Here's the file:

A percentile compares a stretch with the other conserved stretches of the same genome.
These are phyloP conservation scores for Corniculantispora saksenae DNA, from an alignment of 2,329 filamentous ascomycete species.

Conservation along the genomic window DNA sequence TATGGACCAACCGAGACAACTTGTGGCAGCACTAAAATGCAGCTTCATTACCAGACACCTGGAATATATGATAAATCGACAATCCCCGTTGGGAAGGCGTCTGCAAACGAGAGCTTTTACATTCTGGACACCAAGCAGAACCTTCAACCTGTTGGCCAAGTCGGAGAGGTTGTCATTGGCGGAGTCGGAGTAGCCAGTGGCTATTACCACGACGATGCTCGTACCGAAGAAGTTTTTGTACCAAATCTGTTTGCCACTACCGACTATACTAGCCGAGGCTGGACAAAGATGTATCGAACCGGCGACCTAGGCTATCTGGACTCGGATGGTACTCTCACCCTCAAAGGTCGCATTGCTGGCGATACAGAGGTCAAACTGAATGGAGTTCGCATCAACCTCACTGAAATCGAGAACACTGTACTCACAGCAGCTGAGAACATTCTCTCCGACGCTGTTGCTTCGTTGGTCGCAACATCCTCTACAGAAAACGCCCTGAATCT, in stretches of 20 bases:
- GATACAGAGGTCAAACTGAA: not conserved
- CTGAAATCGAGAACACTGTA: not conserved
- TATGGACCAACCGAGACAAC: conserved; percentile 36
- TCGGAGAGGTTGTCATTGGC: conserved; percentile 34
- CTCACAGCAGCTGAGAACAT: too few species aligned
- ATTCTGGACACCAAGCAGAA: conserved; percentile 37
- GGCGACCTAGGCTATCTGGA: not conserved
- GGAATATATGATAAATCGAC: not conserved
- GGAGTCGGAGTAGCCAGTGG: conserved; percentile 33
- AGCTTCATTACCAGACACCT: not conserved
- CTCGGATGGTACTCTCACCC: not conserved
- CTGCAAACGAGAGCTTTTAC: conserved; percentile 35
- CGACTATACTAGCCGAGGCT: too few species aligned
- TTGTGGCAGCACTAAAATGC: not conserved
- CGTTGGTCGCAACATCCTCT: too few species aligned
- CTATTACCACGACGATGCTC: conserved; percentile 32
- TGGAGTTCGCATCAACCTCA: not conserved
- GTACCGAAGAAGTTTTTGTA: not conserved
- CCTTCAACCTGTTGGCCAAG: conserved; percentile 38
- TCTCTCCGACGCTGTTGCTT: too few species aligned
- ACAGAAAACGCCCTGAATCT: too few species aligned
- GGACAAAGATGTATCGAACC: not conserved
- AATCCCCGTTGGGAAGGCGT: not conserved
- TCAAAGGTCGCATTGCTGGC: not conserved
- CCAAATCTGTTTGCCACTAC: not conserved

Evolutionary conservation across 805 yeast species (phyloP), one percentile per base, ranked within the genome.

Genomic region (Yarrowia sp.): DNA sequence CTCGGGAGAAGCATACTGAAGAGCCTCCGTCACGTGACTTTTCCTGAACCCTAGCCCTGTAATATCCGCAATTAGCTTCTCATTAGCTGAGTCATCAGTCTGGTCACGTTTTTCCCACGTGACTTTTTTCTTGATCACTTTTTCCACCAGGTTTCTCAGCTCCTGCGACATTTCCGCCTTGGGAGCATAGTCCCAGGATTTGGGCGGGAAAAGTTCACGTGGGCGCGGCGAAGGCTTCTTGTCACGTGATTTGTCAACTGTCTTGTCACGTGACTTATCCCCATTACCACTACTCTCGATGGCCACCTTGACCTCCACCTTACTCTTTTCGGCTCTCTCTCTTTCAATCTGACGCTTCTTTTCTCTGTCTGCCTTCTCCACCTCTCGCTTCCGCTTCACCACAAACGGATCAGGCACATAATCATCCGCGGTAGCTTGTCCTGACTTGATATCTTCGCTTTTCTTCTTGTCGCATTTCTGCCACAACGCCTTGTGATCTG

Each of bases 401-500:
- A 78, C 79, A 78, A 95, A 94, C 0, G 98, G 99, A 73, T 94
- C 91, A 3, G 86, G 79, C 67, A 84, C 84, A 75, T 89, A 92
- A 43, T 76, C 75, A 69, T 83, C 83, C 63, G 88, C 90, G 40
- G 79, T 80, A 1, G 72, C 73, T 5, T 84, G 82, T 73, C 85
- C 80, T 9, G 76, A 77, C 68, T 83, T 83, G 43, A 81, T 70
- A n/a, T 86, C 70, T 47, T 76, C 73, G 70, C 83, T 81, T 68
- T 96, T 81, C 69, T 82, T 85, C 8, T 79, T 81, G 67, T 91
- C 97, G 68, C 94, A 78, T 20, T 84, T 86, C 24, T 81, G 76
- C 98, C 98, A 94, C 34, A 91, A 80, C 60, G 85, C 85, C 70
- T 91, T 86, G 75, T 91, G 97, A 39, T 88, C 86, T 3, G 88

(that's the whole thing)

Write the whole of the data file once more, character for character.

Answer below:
A percentile compares a stretch with the other conserved stretches of the same genome.
These are phyloP conservation scores for Corniculantispora saksenae DNA, from an alignment of 2,329 filamentous ascomycete species.

Conservation along the genomic window DNA sequence TATGGACCAACCGAGACAACTTGTGGCAGCACTAAAATGCAGCTTCATTACCAGACACCTGGAATATATGATAAATCGACAATCCCCGTTGGGAAGGCGTCTGCAAACGAGAGCTTTTACATTCTGGACACCAAGCAGAACCTTCAACCTGTTGGCCAAGTCGGAGAGGTTGTCATTGGCGGAGTCGGAGTAGCCAGTGGCTATTACCACGACGATGCTCGTACCGAAGAAGTTTTTGTACCAAATCTGTTTGCCACTACCGACTATACTAGCCGAGGCTGGACAAAGATGTATCGAACCGGCGACCTAGGCTATCTGGACTCGGATGGTACTCTCACCCTCAAAGGTCGCATTGCTGGCGATACAGAGGTCAAACTGAATGGAGTTCGCATCAACCTCACTGAAATCGAGAACACTGTACTCACAGCAGCTGAGAACATTCTCTCCGACGCTGTTGCTTCGTTGGTCGCAACATCCTCTACAGAAAACGCCCTGAATCT, in stretches of 20 bases:
- GATACAGAGGTCAAACTGAA: not conserved
- CTGAAATCGAGAACACTGTA: not conserved
- TATGGACCAACCGAGACAAC: conserved; percentile 36
- TCGGAGAGGTTGTCATTGGC: conserved; percentile 34
- CTCACAGCAGCTGAGAACAT: too few species aligned
- ATTCTGGACACCAAGCAGAA: conserved; percentile 37
- GGCGACCTAGGCTATCTGGA: not conserved
- GGAATATATGATAAATCGAC: not conserved
- GGAGTCGGAGTAGCCAGTGG: conserved; percentile 33
- AGCTTCATTACCAGACACCT: not conserved
- CTCGGATGGTACTCTCACCC: not conserved
- CTGCAAACGAGAGCTTTTAC: conserved; percentile 35
- CGACTATACTAGCCGAGGCT: too few species aligned
- TTGTGGCAGCACTAAAATGC: not conserved
- CGTTGGTCGCAACATCCTCT: too few species aligned
- CTATTACCACGACGATGCTC: conserved; percentile 32
- TGGAGTTCGCATCAACCTCA: not conserved
- GTACCGAAGAAGTTTTTGTA: not conserved
- CCTTCAACCTGTTGGCCAAG: conserved; percentile 38
- TCTCTCCGACGCTGTTGCTT: too few species aligned
- ACAGAAAACGCCCTGAATCT: too few species aligned
- GGACAAAGATGTATCGAACC: not conserved
- AATCCCCGTTGGGAAGGCGT: not conserved
- TCAAAGGTCGCATTGCTGGC: not conserved
- CCAAATCTGTTTGCCACTAC: not conserved

Evolutionary conservation across 805 yeast species (phyloP), one percentile per base, ranked within the genome.

Genomic region (Yarrowia sp.): DNA sequence CTCGGGAGAAGCATACTGAAGAGCCTCCGTCACGTGACTTTTCCTGAACCCTAGCCCTGTAATATCCGCAATTAGCTTCTCATTAGCTGAGTCATCAGTCTGGTCACGTTTTTCCCACGTGACTTTTTTCTTGATCACTTTTTCCACCAGGTTTCTCAGCTCCTGCGACATTTCCGCCTTGGGAGCATAGTCCCAGGATTTGGGCGGGAAAAGTTCACGTGGGCGCGGCGAAGGCTTCTTGTCACGTGATTTGTCAACTGTCTTGTCACGTGACTTATCCCCATTACCACTACTCTCGATGGCCACCTTGACCTCCACCTTACTCTTTTCGGCTCTCTCTCTTTCAATCTGACGCTTCTTTTCTCTGTCTGCCTTCTCCACCTCTCGCTTCCGCTTCACCACAAACGGATCAGGCACATAATCATCCGCGGTAGCTTGTCCTGACTTGATATCTTCGCTTTTCTTCTTGTCGCATTTCTGCCACAACGCCTTGTGATCTG

Each of bases 401-500:
- A 78, C 79, A 78, A 95, A 94, C 0, G 98, G 99, A 73, T 94
- C 91, A 3, G 86, G 79, C 67, A 84, C 84, A 75, T 89, A 92
- A 43, T 76, C 75, A 69, T 83, C 83, C 63, G 88, C 90, G 40
- G 79, T 80, A 1, G 72, C 73, T 5, T 84, G 82, T 73, C 85
- C 80, T 9, G 76, A 77, C 68, T 83, T 83, G 43, A 81, T 70
- A n/a, T 86, C 70, T 47, T 76, C 73, G 70, C 83, T 81, T 68
- T 96, T 81, C 69, T 82, T 85, C 8, T 79, T 81, G 67, T 91
- C 97, G 68, C 94, A 78, T 20, T 84, T 86, C 24, T 81, G 76
- C 98, C 98, A 94, C 34, A 91, A 80, C 60, G 85, C 85, C 70
- T 91, T 86, G 75, T 91, G 97, A 39, T 88, C 86, T 3, G 88